1. The United States should encourage the Ukrainian government to focus on top-priority reforms and avoid political infighting. These key reforms include liberalization and deregulation of the economy, anti-corruption legislation, tax and fiscal reform, as well as electoral and civil service reform. The U.S. should promote the creation of public forums for wider discussion of draft laws on constitutional amendments and reforms.
  2. The U.S. should help Ukraine develop new formats of cooperation with civil society that give those organizations a seat at the reforms table rather than a purely consultative role.
  3. The U.S. should take a strong stance on civil liberties within Ukraine, standing up for vulnerable groups like Ukraine’s 1.8 million internally displaced persons (IDPs) and independent journalists under government pressure. The U.S. should encourage the President and the Prime Minister to efficiently implement promised de-oligarchization policies.
  4. As public frustration with austerity and the slow pace of reforms increases, the U.S. should increase the visibility of American assistance. In order for Ukrainians to continue to support Ukraine’s pro-Western choice, they must feel that it has had a positive impact on their lives. The public is impatient to see infrastructure rebuilt and the education and healthcare sectors reformed. Structural and top-level reforms, though important, can be largely hidden from an impatient public.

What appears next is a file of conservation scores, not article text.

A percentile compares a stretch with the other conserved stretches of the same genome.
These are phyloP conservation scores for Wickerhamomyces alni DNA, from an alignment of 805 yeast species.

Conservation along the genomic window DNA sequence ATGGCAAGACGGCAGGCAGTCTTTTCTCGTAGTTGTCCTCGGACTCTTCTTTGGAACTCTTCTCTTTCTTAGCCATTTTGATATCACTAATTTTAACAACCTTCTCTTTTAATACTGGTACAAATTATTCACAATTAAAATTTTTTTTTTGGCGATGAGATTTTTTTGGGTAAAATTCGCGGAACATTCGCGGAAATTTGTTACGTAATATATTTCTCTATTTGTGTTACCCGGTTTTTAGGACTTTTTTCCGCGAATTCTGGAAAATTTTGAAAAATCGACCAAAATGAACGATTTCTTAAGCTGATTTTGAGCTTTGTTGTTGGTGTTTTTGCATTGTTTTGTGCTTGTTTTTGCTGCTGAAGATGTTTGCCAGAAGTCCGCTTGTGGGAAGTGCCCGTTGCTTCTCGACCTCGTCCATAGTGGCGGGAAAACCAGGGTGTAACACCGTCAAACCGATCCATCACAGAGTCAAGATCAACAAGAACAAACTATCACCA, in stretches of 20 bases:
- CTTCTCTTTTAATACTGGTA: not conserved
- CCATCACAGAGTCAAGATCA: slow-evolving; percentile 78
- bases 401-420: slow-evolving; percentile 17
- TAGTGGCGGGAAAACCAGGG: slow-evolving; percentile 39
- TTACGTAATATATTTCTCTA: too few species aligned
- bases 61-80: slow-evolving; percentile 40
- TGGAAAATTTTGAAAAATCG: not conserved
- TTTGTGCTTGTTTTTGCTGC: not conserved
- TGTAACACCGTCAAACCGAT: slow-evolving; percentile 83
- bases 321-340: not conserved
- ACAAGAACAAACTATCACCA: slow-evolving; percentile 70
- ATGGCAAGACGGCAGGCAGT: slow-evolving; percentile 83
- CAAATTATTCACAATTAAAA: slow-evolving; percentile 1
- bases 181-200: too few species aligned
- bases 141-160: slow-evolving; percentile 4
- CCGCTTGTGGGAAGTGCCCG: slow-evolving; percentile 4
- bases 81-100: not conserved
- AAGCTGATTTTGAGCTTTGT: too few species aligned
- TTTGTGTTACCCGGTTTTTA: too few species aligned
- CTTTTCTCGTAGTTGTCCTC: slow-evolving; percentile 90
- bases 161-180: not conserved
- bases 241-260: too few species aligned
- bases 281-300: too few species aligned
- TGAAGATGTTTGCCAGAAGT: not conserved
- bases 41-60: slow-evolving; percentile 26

Strict conditionality of financial aid remains an effective tool to influence Ukraine’s political elites. The IMF’s support package for Ukraine is an example of the effective use of conditionality, although the tight fiscal policies may actually be exacerbating rather than ameliorating the recession in Ukraine. The conditionality of aid should be re-focused on strengthening and legitimizing state institutions rather than dismantling state control; for example, Ukraine’s economy can recover quicker if property rights are secured and the judiciary is cleaned up. Donbas War-related sanctions and the sanctions tied to the annexation of Crimea represent one of the strongest sources of leverage for the West. The U.S. must continue to condemn Russian occupation and annexation of part of Ukraine’s territory. Talk of possibly recognizing Crimea’s annexation or of unilaterally lifting sanctions erodes the U.S. bargaining position. Diplomatic, legal, and economic means must be used to press the Russian Federation to protect members of civil society from persecution in Crimea, and from violence in the Russian-controlled Donetsk and Luhansk People’s Republics. Recommendations